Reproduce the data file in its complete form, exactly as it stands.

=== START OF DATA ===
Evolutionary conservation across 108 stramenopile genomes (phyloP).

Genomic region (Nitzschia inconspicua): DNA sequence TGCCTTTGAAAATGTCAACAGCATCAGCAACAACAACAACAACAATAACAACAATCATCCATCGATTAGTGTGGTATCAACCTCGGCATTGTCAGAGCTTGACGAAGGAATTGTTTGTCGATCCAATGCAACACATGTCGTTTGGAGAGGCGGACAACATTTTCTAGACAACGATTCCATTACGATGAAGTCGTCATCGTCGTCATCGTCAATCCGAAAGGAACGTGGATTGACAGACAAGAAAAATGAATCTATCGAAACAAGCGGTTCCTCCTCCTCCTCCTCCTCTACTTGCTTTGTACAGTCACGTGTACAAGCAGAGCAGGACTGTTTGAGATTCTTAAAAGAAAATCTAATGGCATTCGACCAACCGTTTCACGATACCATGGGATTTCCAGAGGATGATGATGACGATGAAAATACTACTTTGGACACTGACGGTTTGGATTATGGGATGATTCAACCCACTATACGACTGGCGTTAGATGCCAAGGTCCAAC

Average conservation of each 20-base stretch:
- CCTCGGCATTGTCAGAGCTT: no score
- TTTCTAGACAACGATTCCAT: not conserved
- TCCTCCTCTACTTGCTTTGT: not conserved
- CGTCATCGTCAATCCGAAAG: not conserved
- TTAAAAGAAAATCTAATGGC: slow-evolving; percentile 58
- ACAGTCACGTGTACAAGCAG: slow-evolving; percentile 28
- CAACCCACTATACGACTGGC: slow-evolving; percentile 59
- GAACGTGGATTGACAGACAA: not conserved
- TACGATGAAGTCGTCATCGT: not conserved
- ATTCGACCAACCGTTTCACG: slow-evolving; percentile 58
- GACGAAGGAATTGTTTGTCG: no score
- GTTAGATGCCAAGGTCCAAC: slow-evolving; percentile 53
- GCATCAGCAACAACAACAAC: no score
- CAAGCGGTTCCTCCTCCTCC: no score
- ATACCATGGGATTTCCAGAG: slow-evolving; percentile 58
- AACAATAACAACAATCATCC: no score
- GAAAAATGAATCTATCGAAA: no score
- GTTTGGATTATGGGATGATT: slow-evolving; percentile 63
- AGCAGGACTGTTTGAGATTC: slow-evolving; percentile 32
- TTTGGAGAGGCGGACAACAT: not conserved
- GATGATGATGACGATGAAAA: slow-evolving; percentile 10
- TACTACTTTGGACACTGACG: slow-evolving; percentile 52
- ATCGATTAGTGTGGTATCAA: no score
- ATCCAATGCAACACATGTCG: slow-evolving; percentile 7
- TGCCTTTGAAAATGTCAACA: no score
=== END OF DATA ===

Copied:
Evolutionary conservation across 108 stramenopile genomes (phyloP).

Genomic region (Nitzschia inconspicua): DNA sequence TGCCTTTGAAAATGTCAACAGCATCAGCAACAACAACAACAACAATAACAACAATCATCCATCGATTAGTGTGGTATCAACCTCGGCATTGTCAGAGCTTGACGAAGGAATTGTTTGTCGATCCAATGCAACACATGTCGTTTGGAGAGGCGGACAACATTTTCTAGACAACGATTCCATTACGATGAAGTCGTCATCGTCGTCATCGTCAATCCGAAAGGAACGTGGATTGACAGACAAGAAAAATGAATCTATCGAAACAAGCGGTTCCTCCTCCTCCTCCTCCTCTACTTGCTTTGTACAGTCACGTGTACAAGCAGAGCAGGACTGTTTGAGATTCTTAAAAGAAAATCTAATGGCATTCGACCAACCGTTTCACGATACCATGGGATTTCCAGAGGATGATGATGACGATGAAAATACTACTTTGGACACTGACGGTTTGGATTATGGGATGATTCAACCCACTATACGACTGGCGTTAGATGCCAAGGTCCAAC

Average conservation of each 20-base stretch:
- CCTCGGCATTGTCAGAGCTT: no score
- TTTCTAGACAACGATTCCAT: not conserved
- TCCTCCTCTACTTGCTTTGT: not conserved
- CGTCATCGTCAATCCGAAAG: not conserved
- TTAAAAGAAAATCTAATGGC: slow-evolving; percentile 58
- ACAGTCACGTGTACAAGCAG: slow-evolving; percentile 28
- CAACCCACTATACGACTGGC: slow-evolving; percentile 59
- GAACGTGGATTGACAGACAA: not conserved
- TACGATGAAGTCGTCATCGT: not conserved
- ATTCGACCAACCGTTTCACG: slow-evolving; percentile 58
- GACGAAGGAATTGTTTGTCG: no score
- GTTAGATGCCAAGGTCCAAC: slow-evolving; percentile 53
- GCATCAGCAACAACAACAAC: no score
- CAAGCGGTTCCTCCTCCTCC: no score
- ATACCATGGGATTTCCAGAG: slow-evolving; percentile 58
- AACAATAACAACAATCATCC: no score
- GAAAAATGAATCTATCGAAA: no score
- GTTTGGATTATGGGATGATT: slow-evolving; percentile 63
- AGCAGGACTGTTTGAGATTC: slow-evolving; percentile 32
- TTTGGAGAGGCGGACAACAT: not conserved
- GATGATGATGACGATGAAAA: slow-evolving; percentile 10
- TACTACTTTGGACACTGACG: slow-evolving; percentile 52
- ATCGATTAGTGTGGTATCAA: no score
- ATCCAATGCAACACATGTCG: slow-evolving; percentile 7
- TGCCTTTGAAAATGTCAACA: no score